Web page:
Horribly Hamlet: The “Bad” Quarto

Quarto 1 of Hamlet has quite the translation. This is definitely not a version that you should use if it’s your first time reading Hamlet. There are some pretty drastic differences that completely change parts of the play as well as several minute differences that are still quite comical. For example, in our current reading of Hamlet, the two courtiers whom Claudius sends to Norway are Cornelius and Voltimand, but in Q1 they are named Cornelia and Voltemar. Guildenstern and Rosencrantz are called Gilderstone and Rossencraft and Ophelia is Ofelia in Q1. The most confusing name differences are the character of Corambis in Q1 who we all know as Polonius, and his servant Montano or as we know as Reynaldo (in this case, maybe the were confused with Othello?). These name differences may be small, but they definitely confused me at first; however, there are several other instances where mistakes are far more prominent.

HAMLET: To be, or not to be, ay, there’s the point,
To die, to sleep, is that all? Ay, all.
No, to sleep, to dream, ay, marry, there it goes,
For in that dream of death, when we awake,
And borne before an everlasting judge,
From whence no passenger ever returned,
The undiscovered country, at whose sight
The happy smile, and the accursèd damned.
But for this, the joyful hope of this,
Who’d bear the scorns and flattery of the world,
Scorned by the right rich, the rich cursed of the poor,
The widow being oppressed, the orphan wronged,
The taste of hunger, or a tyrant’s reign,
And thousand more calamities besides,
To grunt and sweat under this weary life,
When that he may his full quietus make
With a bare bodkin? Who would this endure,
But for a hope of something after death?
Which puzzles the brain, and doth confound the sense,
Which makes us rather bear those evils we have
Than fly to others that we know not of.
Ay, that. Oh, this conscience makes cowards of us all.–
Lady, in thy orisons be all my sins remembered.
For who would bear the whips and scorns of time,
Th’ oppressor’s wrong, the proud man’s contumely,
The pangs of despised love, the law’s delay,
The insolence of office, and the spurns
That patient merit of th’ unworthy takes,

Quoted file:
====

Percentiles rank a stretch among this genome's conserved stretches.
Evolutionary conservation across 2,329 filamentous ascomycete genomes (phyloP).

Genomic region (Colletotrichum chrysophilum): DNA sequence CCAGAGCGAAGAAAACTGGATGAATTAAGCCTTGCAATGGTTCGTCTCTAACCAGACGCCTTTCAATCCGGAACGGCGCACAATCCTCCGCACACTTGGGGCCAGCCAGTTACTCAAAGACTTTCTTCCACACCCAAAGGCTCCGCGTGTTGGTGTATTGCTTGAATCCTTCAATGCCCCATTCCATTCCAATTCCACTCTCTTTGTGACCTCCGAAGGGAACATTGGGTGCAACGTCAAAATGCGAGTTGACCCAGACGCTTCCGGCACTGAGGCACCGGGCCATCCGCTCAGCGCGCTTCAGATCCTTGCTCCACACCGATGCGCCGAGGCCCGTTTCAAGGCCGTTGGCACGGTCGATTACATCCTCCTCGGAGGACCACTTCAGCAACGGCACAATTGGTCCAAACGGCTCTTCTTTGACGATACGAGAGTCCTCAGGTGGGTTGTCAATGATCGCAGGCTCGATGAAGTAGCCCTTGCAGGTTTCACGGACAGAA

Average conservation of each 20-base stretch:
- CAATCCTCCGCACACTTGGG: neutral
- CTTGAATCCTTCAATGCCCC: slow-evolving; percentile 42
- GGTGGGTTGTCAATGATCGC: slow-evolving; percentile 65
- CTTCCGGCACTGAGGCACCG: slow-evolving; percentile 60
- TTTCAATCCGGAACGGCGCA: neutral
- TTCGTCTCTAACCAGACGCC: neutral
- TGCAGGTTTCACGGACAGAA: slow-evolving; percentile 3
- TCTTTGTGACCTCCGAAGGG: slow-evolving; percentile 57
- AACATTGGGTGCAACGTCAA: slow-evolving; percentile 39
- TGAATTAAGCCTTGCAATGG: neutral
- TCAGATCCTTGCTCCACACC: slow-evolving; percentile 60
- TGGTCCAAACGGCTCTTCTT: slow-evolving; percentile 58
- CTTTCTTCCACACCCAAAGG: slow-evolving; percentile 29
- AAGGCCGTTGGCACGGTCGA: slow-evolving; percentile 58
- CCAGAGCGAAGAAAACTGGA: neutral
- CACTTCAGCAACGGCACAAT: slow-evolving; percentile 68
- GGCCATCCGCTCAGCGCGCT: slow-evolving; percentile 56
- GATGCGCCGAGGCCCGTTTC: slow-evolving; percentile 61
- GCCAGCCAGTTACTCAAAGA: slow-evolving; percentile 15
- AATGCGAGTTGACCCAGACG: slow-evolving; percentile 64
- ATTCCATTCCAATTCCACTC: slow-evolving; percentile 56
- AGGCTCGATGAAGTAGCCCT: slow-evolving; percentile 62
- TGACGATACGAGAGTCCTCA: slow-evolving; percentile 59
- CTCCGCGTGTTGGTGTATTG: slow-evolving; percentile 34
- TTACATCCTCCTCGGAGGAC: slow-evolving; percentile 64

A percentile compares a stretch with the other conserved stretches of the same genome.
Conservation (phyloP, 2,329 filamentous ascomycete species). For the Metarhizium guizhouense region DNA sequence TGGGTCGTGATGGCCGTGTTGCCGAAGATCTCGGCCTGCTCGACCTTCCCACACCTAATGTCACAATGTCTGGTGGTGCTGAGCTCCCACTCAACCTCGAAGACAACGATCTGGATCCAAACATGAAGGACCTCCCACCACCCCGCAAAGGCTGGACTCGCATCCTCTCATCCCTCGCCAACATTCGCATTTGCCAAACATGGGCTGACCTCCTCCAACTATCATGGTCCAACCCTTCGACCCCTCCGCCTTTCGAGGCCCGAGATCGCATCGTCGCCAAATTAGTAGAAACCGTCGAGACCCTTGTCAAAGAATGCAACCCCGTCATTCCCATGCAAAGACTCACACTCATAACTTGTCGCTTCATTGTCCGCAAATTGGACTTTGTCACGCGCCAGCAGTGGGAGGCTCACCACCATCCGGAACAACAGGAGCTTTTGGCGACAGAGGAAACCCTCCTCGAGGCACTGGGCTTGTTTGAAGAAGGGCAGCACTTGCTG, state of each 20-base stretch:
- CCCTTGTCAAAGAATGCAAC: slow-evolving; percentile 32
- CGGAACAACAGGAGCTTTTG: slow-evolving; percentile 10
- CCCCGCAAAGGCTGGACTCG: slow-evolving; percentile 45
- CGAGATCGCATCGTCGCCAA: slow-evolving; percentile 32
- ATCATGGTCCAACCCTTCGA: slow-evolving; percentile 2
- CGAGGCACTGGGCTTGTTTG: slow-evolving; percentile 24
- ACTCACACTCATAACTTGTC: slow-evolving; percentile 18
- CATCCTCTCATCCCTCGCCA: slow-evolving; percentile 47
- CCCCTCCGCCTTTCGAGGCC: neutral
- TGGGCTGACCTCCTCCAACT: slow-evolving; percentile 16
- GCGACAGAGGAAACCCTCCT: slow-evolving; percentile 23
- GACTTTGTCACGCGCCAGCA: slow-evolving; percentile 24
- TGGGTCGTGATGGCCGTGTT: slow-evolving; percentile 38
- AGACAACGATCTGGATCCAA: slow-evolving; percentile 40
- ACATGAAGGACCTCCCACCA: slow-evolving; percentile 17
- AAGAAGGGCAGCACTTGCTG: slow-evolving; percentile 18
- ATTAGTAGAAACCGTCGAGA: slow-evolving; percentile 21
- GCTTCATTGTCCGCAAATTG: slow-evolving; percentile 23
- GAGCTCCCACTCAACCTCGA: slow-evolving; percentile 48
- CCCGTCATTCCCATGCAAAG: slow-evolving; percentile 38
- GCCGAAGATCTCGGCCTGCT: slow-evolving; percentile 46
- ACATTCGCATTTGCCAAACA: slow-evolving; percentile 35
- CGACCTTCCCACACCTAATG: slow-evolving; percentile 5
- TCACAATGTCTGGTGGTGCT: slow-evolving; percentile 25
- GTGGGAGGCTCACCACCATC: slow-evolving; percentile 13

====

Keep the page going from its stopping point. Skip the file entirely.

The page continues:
When he himself might his quietus make
With a bare bodkin? Who would fardels bear,
To grunt and sweat under a weary life,
But that the dread of something after death,
The undiscovered country from whose bourn
No traveler returns, puzzles the will
And makes us rather bear those ills we have
Than fly to others that we know not of?
Thus conscience does make cowards of us all,
And thus the native hue of resolution
Is sicklied o’er with the pale cast of thought,
And enterprises of great pith and moment
With this regard their currents turn awry,
And lose the name of action.—Soft you now,
The fair Ophelia!—Nymph, in thy orisons
Be all my sins remembered.
I thought it would be really interesting to compare one of Hamlet’s most well-known speech, “To be or not to be…” The bad quarto and the version that I am reading in class depict vastly different imagery. The are metaphors that are only translated in Quarto 1 “the rich cursed of the poor” and “the widow being oppressed, the orphan wronged.” A lot of the imagery in our current version reveal Hamlet’s true feelings; whereas, Quarto 1 does begin the same way, but the figurative language causes the reader to lose focus on Hamlet’s central point made in the speech– he is considering suicide.
As bad as Quarto 1 is, it actually wasn’t as bad as I thought it was going to be. Surprisingly, there was still a storyline. However, the translation definitely created discrepancies. I think it would be interesting to further analyze the entirety of Quarto 1 with the Hamlet that we will eventually finish reading.

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